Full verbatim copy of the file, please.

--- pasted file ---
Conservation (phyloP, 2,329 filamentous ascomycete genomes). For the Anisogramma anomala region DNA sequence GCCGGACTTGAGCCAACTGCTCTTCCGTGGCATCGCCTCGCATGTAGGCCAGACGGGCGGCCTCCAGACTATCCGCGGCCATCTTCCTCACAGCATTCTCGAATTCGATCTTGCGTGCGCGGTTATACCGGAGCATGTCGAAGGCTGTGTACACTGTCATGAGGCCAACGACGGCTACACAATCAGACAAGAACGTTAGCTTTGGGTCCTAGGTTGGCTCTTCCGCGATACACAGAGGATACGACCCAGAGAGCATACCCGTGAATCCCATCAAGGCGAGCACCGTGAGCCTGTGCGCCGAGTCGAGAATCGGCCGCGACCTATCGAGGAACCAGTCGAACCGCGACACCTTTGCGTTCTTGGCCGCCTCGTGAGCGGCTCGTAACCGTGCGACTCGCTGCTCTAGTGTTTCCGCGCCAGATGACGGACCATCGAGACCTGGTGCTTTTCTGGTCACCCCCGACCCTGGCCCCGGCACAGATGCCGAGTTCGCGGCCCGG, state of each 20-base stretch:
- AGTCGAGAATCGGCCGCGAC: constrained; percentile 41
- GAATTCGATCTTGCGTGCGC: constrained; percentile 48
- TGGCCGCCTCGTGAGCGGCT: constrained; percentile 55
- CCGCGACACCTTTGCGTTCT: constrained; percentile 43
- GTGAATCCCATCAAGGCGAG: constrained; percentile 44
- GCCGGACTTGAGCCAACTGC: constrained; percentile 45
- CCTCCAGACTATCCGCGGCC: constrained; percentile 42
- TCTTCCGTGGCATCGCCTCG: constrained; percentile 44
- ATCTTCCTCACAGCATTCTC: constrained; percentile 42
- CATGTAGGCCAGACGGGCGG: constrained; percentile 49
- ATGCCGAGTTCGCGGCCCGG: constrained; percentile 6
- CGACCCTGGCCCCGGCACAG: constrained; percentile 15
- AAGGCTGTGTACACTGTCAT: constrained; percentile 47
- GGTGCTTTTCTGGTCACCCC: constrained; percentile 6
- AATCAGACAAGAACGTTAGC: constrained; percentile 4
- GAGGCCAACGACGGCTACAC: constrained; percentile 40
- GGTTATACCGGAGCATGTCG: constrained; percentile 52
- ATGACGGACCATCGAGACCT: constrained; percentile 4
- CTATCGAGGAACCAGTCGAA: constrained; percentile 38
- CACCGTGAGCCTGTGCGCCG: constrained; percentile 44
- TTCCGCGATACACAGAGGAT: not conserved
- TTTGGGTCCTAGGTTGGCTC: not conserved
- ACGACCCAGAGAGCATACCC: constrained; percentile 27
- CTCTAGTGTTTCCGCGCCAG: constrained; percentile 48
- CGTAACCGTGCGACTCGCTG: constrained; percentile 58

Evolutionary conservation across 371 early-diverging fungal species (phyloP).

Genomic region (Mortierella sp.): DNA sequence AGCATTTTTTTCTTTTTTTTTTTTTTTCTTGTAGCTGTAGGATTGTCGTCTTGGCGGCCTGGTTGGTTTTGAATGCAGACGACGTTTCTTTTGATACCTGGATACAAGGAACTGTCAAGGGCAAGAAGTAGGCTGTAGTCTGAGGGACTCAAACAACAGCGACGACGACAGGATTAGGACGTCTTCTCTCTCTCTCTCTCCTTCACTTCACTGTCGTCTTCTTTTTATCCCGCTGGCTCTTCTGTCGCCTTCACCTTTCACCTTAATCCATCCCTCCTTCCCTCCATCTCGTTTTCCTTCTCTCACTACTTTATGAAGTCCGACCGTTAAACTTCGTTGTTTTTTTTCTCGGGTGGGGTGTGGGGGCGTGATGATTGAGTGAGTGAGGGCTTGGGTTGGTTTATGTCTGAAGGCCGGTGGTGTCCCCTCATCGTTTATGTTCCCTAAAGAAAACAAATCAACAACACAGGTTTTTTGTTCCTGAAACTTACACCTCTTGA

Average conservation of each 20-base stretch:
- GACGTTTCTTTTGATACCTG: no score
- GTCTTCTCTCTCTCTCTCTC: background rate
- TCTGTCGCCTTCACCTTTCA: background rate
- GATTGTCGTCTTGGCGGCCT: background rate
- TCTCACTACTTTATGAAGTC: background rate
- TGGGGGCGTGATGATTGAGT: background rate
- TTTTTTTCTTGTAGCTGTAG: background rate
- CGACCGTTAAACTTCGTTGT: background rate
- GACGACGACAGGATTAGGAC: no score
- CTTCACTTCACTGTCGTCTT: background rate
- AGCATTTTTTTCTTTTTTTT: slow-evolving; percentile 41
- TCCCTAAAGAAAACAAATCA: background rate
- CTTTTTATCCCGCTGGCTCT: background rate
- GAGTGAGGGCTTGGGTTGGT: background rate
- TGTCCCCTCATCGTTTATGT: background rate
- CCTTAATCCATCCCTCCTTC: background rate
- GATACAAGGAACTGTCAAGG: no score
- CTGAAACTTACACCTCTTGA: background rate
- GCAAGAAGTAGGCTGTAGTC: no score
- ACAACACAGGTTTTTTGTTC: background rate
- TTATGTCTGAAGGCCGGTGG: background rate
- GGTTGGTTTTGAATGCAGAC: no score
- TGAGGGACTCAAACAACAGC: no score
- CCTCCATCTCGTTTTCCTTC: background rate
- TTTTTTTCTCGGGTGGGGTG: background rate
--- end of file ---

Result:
Conservation (phyloP, 2,329 filamentous ascomycete genomes). For the Anisogramma anomala region DNA sequence GCCGGACTTGAGCCAACTGCTCTTCCGTGGCATCGCCTCGCATGTAGGCCAGACGGGCGGCCTCCAGACTATCCGCGGCCATCTTCCTCACAGCATTCTCGAATTCGATCTTGCGTGCGCGGTTATACCGGAGCATGTCGAAGGCTGTGTACACTGTCATGAGGCCAACGACGGCTACACAATCAGACAAGAACGTTAGCTTTGGGTCCTAGGTTGGCTCTTCCGCGATACACAGAGGATACGACCCAGAGAGCATACCCGTGAATCCCATCAAGGCGAGCACCGTGAGCCTGTGCGCCGAGTCGAGAATCGGCCGCGACCTATCGAGGAACCAGTCGAACCGCGACACCTTTGCGTTCTTGGCCGCCTCGTGAGCGGCTCGTAACCGTGCGACTCGCTGCTCTAGTGTTTCCGCGCCAGATGACGGACCATCGAGACCTGGTGCTTTTCTGGTCACCCCCGACCCTGGCCCCGGCACAGATGCCGAGTTCGCGGCCCGG, state of each 20-base stretch:
- AGTCGAGAATCGGCCGCGAC: constrained; percentile 41
- GAATTCGATCTTGCGTGCGC: constrained; percentile 48
- TGGCCGCCTCGTGAGCGGCT: constrained; percentile 55
- CCGCGACACCTTTGCGTTCT: constrained; percentile 43
- GTGAATCCCATCAAGGCGAG: constrained; percentile 44
- GCCGGACTTGAGCCAACTGC: constrained; percentile 45
- CCTCCAGACTATCCGCGGCC: constrained; percentile 42
- TCTTCCGTGGCATCGCCTCG: constrained; percentile 44
- ATCTTCCTCACAGCATTCTC: constrained; percentile 42
- CATGTAGGCCAGACGGGCGG: constrained; percentile 49
- ATGCCGAGTTCGCGGCCCGG: constrained; percentile 6
- CGACCCTGGCCCCGGCACAG: constrained; percentile 15
- AAGGCTGTGTACACTGTCAT: constrained; percentile 47
- GGTGCTTTTCTGGTCACCCC: constrained; percentile 6
- AATCAGACAAGAACGTTAGC: constrained; percentile 4
- GAGGCCAACGACGGCTACAC: constrained; percentile 40
- GGTTATACCGGAGCATGTCG: constrained; percentile 52
- ATGACGGACCATCGAGACCT: constrained; percentile 4
- CTATCGAGGAACCAGTCGAA: constrained; percentile 38
- CACCGTGAGCCTGTGCGCCG: constrained; percentile 44
- TTCCGCGATACACAGAGGAT: not conserved
- TTTGGGTCCTAGGTTGGCTC: not conserved
- ACGACCCAGAGAGCATACCC: constrained; percentile 27
- CTCTAGTGTTTCCGCGCCAG: constrained; percentile 48
- CGTAACCGTGCGACTCGCTG: constrained; percentile 58

Evolutionary conservation across 371 early-diverging fungal species (phyloP).

Genomic region (Mortierella sp.): DNA sequence AGCATTTTTTTCTTTTTTTTTTTTTTTCTTGTAGCTGTAGGATTGTCGTCTTGGCGGCCTGGTTGGTTTTGAATGCAGACGACGTTTCTTTTGATACCTGGATACAAGGAACTGTCAAGGGCAAGAAGTAGGCTGTAGTCTGAGGGACTCAAACAACAGCGACGACGACAGGATTAGGACGTCTTCTCTCTCTCTCTCTCCTTCACTTCACTGTCGTCTTCTTTTTATCCCGCTGGCTCTTCTGTCGCCTTCACCTTTCACCTTAATCCATCCCTCCTTCCCTCCATCTCGTTTTCCTTCTCTCACTACTTTATGAAGTCCGACCGTTAAACTTCGTTGTTTTTTTTCTCGGGTGGGGTGTGGGGGCGTGATGATTGAGTGAGTGAGGGCTTGGGTTGGTTTATGTCTGAAGGCCGGTGGTGTCCCCTCATCGTTTATGTTCCCTAAAGAAAACAAATCAACAACACAGGTTTTTTGTTCCTGAAACTTACACCTCTTGA

Average conservation of each 20-base stretch:
- GACGTTTCTTTTGATACCTG: no score
- GTCTTCTCTCTCTCTCTCTC: background rate
- TCTGTCGCCTTCACCTTTCA: background rate
- GATTGTCGTCTTGGCGGCCT: background rate
- TCTCACTACTTTATGAAGTC: background rate
- TGGGGGCGTGATGATTGAGT: background rate
- TTTTTTTCTTGTAGCTGTAG: background rate
- CGACCGTTAAACTTCGTTGT: background rate
- GACGACGACAGGATTAGGAC: no score
- CTTCACTTCACTGTCGTCTT: background rate
- AGCATTTTTTTCTTTTTTTT: slow-evolving; percentile 41
- TCCCTAAAGAAAACAAATCA: background rate
- CTTTTTATCCCGCTGGCTCT: background rate
- GAGTGAGGGCTTGGGTTGGT: background rate
- TGTCCCCTCATCGTTTATGT: background rate
- CCTTAATCCATCCCTCCTTC: background rate
- GATACAAGGAACTGTCAAGG: no score
- CTGAAACTTACACCTCTTGA: background rate
- GCAAGAAGTAGGCTGTAGTC: no score
- ACAACACAGGTTTTTTGTTC: background rate
- TTATGTCTGAAGGCCGGTGG: background rate
- GGTTGGTTTTGAATGCAGAC: no score
- TGAGGGACTCAAACAACAGC: no score
- CCTCCATCTCGTTTTCCTTC: background rate
- TTTTTTTCTCGGGTGGGGTG: background rate